Thoughts about sleep
As a university student, it’s very common to hear people talk about not getting enough sleep, or having to pull all-nighters. I’d like to share some of my thoughts about sleep. This post will be similar to my last one on cooking, in the sense that I haven’t really planned this post out, and I’m just writing whatever comes to mind.
My sleep schedule
I keep to a fairly regular and normal sleep schedule. There’s no point for me to become nocturnal, or wake up and sleep at odd hours. In fact, there are compelling reasons to keep a “normal” sleep schedule — I have work, or classes, businesses are open, and so on. It’s also easier to maintain my sleep schedule if I wake up and go to bed at the same times every day.
Back in high school, classes would start around 08:00, so I woke up at 07:00. However, I usually had orchestra rehearsals at 07:00, so I’d set my alarm clock an hour earlier. (Speaking of alarm clocks, I still have and use one, instead of a phone. Am I the only one who does this?)
I would typically go to bed between 23:00 and 00:00, giving me around six (and sometimes seven) hours of sleep a night. (I rarely stayed up to midnight.) Nowadays, I wonder how I managed with so little sleep. It was only today that I realized I would usually take naps after coming home from high school.
My sleep schedule hasn’t changed too much, now that I’m in university. I wake up between 07:00 and 09:00, depending on when classes/work start. My bedtime has been pushed farther back — I usually stay up to 00:00 or 01:00. If I have a lot of homework, I end up sleeping at 02:00. In uncommon circumstances (for example, even more work and being able to sleep in the next day), I’ve stayed up to 03:00.
This generally gives me seven to eight hours of sleep a night, and if I’m unfortunate, only six hours. I’ve found that six hours is not enough sleep for me. I get really tired and feel miserable the next day and often get headaches. I used to wonder how I managed with six hours of sleep back in high school, but that’s because I used to take naps. I don’t any more, and without naps, six hours is not enough sleep.
For that matter, I’ve found that even seven hours of sleep is a little low for me. I’m still functional the next day, but I really feel a difference if I can get eight hours of sleep. Eight hours of sleep a night seems to be above average (no, I don’t have any supporting data), but that’s how much sleep I need. And I try to get it.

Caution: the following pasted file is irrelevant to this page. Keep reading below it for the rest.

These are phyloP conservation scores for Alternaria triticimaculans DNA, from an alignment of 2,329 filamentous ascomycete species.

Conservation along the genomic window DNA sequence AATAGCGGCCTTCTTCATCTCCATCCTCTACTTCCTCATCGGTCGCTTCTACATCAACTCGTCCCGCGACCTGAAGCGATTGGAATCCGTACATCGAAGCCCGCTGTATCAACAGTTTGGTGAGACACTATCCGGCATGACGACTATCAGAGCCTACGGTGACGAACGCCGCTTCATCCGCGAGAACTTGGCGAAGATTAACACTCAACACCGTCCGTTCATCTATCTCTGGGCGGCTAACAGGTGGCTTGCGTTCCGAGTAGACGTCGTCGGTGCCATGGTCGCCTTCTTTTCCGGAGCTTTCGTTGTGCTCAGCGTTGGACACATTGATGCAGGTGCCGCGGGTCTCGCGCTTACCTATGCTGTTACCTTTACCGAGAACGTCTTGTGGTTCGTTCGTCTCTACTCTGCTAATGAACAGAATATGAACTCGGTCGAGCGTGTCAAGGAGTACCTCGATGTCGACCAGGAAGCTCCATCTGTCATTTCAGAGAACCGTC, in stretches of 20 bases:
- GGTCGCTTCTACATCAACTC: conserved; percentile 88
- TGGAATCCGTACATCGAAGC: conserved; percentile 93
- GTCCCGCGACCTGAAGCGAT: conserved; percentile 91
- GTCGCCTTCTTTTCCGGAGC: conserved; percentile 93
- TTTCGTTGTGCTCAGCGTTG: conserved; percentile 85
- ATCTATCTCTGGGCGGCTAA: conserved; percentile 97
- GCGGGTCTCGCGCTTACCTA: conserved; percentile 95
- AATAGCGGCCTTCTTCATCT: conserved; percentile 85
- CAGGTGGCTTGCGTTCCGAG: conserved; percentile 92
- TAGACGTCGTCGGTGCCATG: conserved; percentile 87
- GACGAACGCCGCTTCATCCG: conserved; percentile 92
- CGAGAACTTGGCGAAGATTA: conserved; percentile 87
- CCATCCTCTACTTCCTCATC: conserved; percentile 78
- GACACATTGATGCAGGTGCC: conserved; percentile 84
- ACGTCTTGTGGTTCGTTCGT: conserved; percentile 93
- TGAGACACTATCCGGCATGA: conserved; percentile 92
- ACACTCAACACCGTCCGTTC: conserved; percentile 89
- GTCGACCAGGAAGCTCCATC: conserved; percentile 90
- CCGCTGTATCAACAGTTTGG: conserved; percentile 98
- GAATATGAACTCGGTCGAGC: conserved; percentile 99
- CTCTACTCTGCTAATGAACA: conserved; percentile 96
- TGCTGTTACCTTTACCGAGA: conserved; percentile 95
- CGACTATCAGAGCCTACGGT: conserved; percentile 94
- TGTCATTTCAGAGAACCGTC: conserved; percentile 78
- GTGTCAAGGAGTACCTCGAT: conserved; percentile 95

I prioritize sleep
As I just mentioned, I need eight hours of sleep to be fully rested. Seven is doable, but six is my limit. I’m pretty miserable with six hours of sleep, but that’s the absolute minimum. I can’t function at all with less sleep. And it’s because of that, that sleep is a pretty high priority for me.
That’s why I refuse to pull all-nighters. I really need my sleep. I’ve come close once, and it’s always very tempting to stay up later and work on some assignment (especially if a deadline is looming). But, at a certain point, I realised it was futile to continue — I wasn’t making any progress, and I could barely stay awake. I ended up with four to five hours of sleep that night, and the next day was absolutely terrible. I was so tired that I wasn’t able to work. I had stayed up an extra four hours, got nothing done, and then destroyed the next day in terms of productivity. Ironically, I would have been better off had I not stayed up.
On the topic of staying up later, I’ve noticed that even working between 00:00 and 02:00, my productivity is drastically reduced. It’s very tempting to continue working (especially if I’m engrossed in the work), and it’s tempting to think that my productivity doesn’t suffer… but it does. I have found myself struggling over problems late at night, only to find them trivial and obvious after a good night’s sleep.
So my personal philosophy is that it’s usually not worth staying up to finish an assignment. My productivity and mental capacity suffer if I stay up, and if I don’t get enough sleep, then the next day is also lost.